Shot entirely during the pandemic, “HOW IT ENDS” takes on a delightfully quirky look of a one young woman’s journey of her last day on earth. While it was a bit chilling to note was how the streets of LA were essentially a ghost town, it definitely ended up playing in the movie’s favour. Being that the movie was very minimalistic due to pandemic restrictions, directors Zoe Lister-Jones and Daryl Wein use this to their advantage as it aptly adds to the general aesthetic of the idea that it’s all about to end.
With the jist of the story being that an armageddon-type meteor is speeding towards a collision course with Earth and will extinguish all life as we know it. Liza (Zoe Lister-Jones), and her younger metaphysical version of herself (Cailee Spaeny), charmingly referred to as “YS,” take to the streets of Los Angeles on a journey to find one last party and instead find themselves on a journey of self-discovery as well. Initially, Liza has no interest whatsoever in attending this party and just wants to hang out by herself and get stoned, eat a pile of pancakes, drink some wine and let it all go. Liza’s only problem is well, Young Liza, who pressures her(self) to attend the Apocalypse Party being thrown by Mandy (Whitney Cummings).
‘How It Ends’ is an interesting and hilarious concept. Some of what makes this film so charming is the realization that until she set out on this journey, no one could see or knew about her ‘YS’, or so she thought. Running into an eclectic cast of characters along the way is all part of the fun and delight here. From a reconciliation with her mom (Helen Hunt), or realizing she wants to tell her ex-boyfriend Nate (Logan Marshall Green), that she really does love him — to hashing out a long overdue grudge with her friend Ali (Olivia Wilde), or stopping by her dad’s (Bradley Whitford), it’s all in a days work when it’s the last day on earth. By using characters and having a metaphysical younger version of themselves works hugely in the film stories favour as it turns out they meet others with the same along the way, only adds to the delight.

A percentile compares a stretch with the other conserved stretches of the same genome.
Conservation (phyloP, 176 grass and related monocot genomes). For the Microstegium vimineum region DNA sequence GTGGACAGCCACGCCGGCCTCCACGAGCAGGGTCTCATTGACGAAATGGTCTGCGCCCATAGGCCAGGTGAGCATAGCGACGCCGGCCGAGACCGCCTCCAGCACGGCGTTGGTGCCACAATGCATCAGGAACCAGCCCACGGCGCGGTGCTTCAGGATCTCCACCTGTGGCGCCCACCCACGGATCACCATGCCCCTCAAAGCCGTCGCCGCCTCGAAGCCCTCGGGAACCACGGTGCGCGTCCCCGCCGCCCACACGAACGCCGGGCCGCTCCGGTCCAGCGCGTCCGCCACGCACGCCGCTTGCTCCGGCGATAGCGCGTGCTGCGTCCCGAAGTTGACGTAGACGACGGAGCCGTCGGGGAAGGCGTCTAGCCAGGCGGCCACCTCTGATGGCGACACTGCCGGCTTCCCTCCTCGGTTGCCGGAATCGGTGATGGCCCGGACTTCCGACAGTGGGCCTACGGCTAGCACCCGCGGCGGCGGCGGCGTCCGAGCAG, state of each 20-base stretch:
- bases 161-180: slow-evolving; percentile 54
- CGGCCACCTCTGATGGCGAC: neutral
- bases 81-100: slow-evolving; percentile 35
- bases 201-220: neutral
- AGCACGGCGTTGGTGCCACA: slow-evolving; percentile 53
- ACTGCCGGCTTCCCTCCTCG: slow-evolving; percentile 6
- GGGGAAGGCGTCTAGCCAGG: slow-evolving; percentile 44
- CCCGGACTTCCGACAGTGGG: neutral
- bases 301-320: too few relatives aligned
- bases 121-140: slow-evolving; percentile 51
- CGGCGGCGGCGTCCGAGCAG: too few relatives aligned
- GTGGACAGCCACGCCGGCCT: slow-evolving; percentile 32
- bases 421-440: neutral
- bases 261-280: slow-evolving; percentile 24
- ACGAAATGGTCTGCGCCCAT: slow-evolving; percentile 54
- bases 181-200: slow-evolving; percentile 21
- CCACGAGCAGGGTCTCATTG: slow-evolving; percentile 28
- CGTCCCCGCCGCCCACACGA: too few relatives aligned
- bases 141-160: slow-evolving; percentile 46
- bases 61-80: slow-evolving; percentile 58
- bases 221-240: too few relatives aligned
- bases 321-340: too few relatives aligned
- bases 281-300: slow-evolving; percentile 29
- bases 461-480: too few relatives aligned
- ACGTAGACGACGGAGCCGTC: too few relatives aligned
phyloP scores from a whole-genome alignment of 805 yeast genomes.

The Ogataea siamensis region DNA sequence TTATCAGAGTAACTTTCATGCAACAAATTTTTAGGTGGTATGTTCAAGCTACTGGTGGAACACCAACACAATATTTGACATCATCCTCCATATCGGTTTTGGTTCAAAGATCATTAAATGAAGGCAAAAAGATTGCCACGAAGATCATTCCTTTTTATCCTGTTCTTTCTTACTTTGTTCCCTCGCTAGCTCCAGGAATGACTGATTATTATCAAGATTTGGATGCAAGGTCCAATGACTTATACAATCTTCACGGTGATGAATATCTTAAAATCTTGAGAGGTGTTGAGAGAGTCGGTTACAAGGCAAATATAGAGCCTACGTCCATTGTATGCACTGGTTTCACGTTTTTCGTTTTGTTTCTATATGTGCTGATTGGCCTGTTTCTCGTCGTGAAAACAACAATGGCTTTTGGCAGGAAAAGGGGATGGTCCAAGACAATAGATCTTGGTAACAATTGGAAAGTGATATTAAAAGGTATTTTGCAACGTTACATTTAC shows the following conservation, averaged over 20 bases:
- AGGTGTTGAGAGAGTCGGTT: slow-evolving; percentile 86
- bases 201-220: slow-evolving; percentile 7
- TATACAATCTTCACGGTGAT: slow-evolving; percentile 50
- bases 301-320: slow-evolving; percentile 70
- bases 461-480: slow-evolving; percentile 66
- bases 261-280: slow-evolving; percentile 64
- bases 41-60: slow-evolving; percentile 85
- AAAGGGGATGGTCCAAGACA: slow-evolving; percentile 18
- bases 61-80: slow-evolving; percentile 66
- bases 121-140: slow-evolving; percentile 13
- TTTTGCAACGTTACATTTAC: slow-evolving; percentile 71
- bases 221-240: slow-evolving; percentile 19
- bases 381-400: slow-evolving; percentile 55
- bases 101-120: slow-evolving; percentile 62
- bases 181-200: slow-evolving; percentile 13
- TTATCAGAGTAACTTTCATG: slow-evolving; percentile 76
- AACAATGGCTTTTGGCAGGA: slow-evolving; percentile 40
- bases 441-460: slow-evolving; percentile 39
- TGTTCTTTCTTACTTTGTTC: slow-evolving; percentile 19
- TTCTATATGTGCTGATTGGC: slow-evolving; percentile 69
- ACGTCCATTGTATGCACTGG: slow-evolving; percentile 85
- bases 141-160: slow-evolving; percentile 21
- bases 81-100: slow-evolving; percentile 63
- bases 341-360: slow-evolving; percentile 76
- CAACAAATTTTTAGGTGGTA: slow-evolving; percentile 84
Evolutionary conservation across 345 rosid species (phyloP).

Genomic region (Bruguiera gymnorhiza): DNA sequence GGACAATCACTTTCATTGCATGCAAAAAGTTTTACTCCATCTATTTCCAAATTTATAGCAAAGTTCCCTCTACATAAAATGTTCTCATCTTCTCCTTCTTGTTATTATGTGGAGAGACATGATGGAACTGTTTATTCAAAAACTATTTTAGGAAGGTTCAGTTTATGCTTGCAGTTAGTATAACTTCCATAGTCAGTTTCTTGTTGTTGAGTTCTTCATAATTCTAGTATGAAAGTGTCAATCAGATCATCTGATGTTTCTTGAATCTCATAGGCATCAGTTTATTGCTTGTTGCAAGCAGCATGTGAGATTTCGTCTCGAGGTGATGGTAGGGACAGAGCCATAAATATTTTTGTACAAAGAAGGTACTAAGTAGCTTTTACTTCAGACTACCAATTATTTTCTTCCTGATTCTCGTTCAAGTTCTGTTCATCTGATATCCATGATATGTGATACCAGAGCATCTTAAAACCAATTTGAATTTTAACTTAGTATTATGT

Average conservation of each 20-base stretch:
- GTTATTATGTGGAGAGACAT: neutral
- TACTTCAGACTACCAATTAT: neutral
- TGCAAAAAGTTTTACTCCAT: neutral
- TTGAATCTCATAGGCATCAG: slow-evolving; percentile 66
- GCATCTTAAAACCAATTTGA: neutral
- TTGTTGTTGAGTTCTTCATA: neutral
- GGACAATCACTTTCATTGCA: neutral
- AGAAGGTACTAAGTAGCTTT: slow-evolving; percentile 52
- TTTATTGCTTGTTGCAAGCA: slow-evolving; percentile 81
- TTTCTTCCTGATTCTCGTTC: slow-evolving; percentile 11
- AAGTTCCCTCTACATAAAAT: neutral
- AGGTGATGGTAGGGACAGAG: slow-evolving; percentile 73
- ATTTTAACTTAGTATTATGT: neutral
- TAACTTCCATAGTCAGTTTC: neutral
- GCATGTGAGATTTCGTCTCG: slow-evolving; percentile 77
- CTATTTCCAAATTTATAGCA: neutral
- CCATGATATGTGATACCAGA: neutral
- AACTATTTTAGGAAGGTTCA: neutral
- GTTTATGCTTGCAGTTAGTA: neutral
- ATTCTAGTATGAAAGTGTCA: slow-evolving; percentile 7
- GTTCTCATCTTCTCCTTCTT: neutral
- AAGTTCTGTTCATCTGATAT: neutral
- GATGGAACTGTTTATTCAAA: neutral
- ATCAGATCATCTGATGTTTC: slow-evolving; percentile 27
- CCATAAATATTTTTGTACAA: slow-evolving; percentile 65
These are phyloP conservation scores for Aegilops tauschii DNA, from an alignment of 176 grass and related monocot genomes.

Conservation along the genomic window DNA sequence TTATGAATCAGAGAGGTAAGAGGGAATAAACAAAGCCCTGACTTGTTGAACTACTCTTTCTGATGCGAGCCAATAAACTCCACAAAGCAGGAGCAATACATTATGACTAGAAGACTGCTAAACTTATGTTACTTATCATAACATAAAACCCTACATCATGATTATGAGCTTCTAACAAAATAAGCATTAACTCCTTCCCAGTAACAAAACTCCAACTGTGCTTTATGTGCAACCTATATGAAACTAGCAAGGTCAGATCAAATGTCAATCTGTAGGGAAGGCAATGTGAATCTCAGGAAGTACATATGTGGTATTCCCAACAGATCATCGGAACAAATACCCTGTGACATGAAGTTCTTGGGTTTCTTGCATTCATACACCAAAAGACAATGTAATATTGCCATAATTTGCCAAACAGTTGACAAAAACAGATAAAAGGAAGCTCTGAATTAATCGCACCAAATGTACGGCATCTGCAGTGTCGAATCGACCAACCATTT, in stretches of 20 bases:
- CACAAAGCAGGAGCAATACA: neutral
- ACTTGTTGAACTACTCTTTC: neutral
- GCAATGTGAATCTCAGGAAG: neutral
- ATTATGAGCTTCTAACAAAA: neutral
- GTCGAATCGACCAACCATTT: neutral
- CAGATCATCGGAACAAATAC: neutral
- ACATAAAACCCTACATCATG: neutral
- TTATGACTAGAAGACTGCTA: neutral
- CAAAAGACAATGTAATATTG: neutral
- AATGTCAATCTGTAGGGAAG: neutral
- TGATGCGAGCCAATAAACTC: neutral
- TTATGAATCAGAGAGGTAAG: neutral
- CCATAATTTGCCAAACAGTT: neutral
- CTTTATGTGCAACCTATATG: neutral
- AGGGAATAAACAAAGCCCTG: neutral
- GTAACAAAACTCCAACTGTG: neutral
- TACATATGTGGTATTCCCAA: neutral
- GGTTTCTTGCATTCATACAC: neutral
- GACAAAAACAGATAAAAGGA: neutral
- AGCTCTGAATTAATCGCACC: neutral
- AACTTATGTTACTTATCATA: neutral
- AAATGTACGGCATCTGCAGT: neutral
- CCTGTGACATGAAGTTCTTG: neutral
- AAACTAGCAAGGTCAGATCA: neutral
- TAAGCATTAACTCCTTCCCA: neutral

While Lister-Jones might be doing triple duty here as a writer/director and lead of the film, its truly Cailee Spaeny that carries us up and off, elevating the entire movie and delivering an impressive performance that I just couldn’t take my eyes off. Truly they are brilliant together, forming an aura of pure enjoyment and putting a smile on every viewers’ face. Keep an eye out for the standout cameos as well as so you don’t miss the appearances by: Finn Wolfhard, Logan Marshall-Green, Fred Armisen, Bradley Whitford, Sharon Van Etten, Olivia Wilde, Lamorne Morris, Helen Hunt, and Colin Hanks.
Honestly, if it ever comes down to the time where all life is about to end, and earth itself is about to cease to exist… you realize you’re left with nothing but yourself, and all the unfinished business you’ll need to deal with so you can die in peace. Doing something that you might regret later is an inevitability of life, but making amends with it shouldn’t be left to an extreme chance or to the very last moment when everything is about to end… and this is a message I can get behind.
Review screening : Courtesy of 42 West PR and SXSW Film Festival